Meredith Vieira and Matt Lauer, Today
Is there such a thing as too much Today? NBC execs, who announced they will launch a fourth hour of the morning show this fall, don't think so. And they're right.
NBC has long been the worst network in daytime. Its most successful show, the long-running Days of our Lives, is a breakeven proposition at best. The network hasn't had much luck launching syndicated the network's scrap heap of expensive failures.
Today has been the No. 1 morning show for 11 years. It successfully added a third hour in 2000, and no one thought anything less of the flagship two-hour telecast. That makes the math of going to a fourth hour very easy.
But there's a bigger reason: About 10 years ago, Today show creator Pat Weaver gave a talk at the Museum of Television and Radio. He was asked what he would do to combat the migration of viewers from broadcast to cable, which at the time was happening
Simon Cowell, Randy Jackson, Paula Abdul and Ryan Seacrest, American Idol
Can't get enough American Idol? Fox has been very careful not to overexpose the talent-competition franchise by airing only one contest each TV season — a rare demonstration of restraint for the network. But outside of prime time, the noise surrounding Idol will be cranked up to 11 this year. The licensing arm of Idol production company Fremantle Media is taking a cue from the 570 million votes cast in last year's competition and is giving viewers more opportunities to get involved in the show. The company is planning to extend the Idol experience to games, books, mobile phones and the frozen-dessert section of your supermarket. Keith Hindle, executive vice president for marketing at Fremantle, recently talked to the Biz about the company's plans to make television's biggest show even bigger.
TVGuide.com: So, the plan is to get the viewers more involved beyond just voting f
Bruce Springsteen, a former CBS Records artist
Who ever thought the day would come when you'd hear more music on CBS than on MTV? Nearly every prime-time drama ends with a montage that has a backing track by a new artist or a recognizable legend. The exposure is massive and can generate a surge in sales for the song, but it isn't cheap for the show. The producers of CSI: NY paid $25,000 for the use of a Bruce Springsteen track on a recent episode. It wasn't too long ago that the Boss was part of the CBS family, when the company owned his record label (it was sold off to Sony in the 1980s). Well, CBS Records is back. And while the new label won't have Bruce on the roster, it will develop artists whose tracks could be used by CBS-produced shows. Nancy Tellem, president of the CBS Paramount Network Television Entertainment Group will oversee the label. She recently explained to the Biz why the company wants to make music again.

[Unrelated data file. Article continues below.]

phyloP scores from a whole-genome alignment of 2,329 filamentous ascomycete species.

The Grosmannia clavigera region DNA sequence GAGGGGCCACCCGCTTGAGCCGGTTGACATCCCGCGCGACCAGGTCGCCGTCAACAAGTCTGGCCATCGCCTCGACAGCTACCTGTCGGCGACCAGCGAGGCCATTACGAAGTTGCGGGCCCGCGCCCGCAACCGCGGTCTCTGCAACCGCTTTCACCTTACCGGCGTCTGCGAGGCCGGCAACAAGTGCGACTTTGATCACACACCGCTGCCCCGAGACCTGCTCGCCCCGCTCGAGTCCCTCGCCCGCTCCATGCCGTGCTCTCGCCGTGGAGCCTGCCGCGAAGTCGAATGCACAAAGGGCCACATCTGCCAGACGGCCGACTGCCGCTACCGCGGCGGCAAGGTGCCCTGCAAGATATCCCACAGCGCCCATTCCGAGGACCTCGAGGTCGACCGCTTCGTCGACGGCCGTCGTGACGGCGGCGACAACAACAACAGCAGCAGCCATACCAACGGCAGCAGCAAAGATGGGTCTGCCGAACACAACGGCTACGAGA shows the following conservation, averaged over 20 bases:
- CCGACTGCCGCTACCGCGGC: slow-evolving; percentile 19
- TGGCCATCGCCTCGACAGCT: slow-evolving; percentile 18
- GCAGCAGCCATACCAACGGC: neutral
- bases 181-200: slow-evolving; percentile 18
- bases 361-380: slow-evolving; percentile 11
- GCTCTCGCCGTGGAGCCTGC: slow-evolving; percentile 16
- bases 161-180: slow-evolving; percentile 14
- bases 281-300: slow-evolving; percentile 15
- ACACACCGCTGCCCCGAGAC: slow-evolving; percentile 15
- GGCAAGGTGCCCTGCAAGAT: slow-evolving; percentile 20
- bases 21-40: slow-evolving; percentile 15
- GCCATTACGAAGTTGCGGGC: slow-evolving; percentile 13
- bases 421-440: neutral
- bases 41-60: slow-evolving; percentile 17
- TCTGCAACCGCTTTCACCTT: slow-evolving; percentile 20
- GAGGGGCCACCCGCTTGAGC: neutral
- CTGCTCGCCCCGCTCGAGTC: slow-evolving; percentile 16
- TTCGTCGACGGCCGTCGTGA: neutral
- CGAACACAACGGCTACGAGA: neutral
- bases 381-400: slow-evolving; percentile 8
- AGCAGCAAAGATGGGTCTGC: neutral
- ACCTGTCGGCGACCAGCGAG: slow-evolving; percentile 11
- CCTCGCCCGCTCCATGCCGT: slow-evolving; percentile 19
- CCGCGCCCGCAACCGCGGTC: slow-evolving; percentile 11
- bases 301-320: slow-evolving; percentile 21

TVGuide.com: CBS has been ou
Alec Baldwin, Tina Fey and Tracy Morgan, 30 Rock
Thirteen weeks into the 2006-07 TV season, the four major broadcast networks actually have more viewers than they did a year ago and are even in the advertiser-coveted demo of 18- to 49-year-olds. So the grades on our ratings report card should be pretty good, right? It's time to take a break from watching all those canceled shows online and assess the season so far.
ABC: The network held up remarkably well considering the loss of Monday Night Football. Overall, it was only down three percent in viewers ages 18 to 49, but showed big gains among young women. The move of Grey's Anatomy to Thursdays improved ABC's 18-to-49 audience by 150 percent. Brothers & Sisters and Ugly Betty are real success stories. Dancing with the Stars has proven to be a durable franchise. But Wednesday has become a problem — the network practically goes dark when Lost isn't on. The second half of the season could get rough as ABC is typically hurt m
Mandy Patinkin, Criminal Minds
Back in the early '80s, when the Super Bowl moved into prime time, the networks began scheduling a new entertainment show to premiere after the big game, to take advantage of the humongous audience lead-in it provided. NBC started the tradition with The A-Team, which went on to become a big hit and helped the network begin its run of prime-time ratings dominance that lasted the rest of the decade. The next year, CBS used the platform to launch Airwolf, which hung around for a few seasons. ABC previewed The Wonder Years after the game in 1988. That show then had a nice six-year run that included a season in the top 10.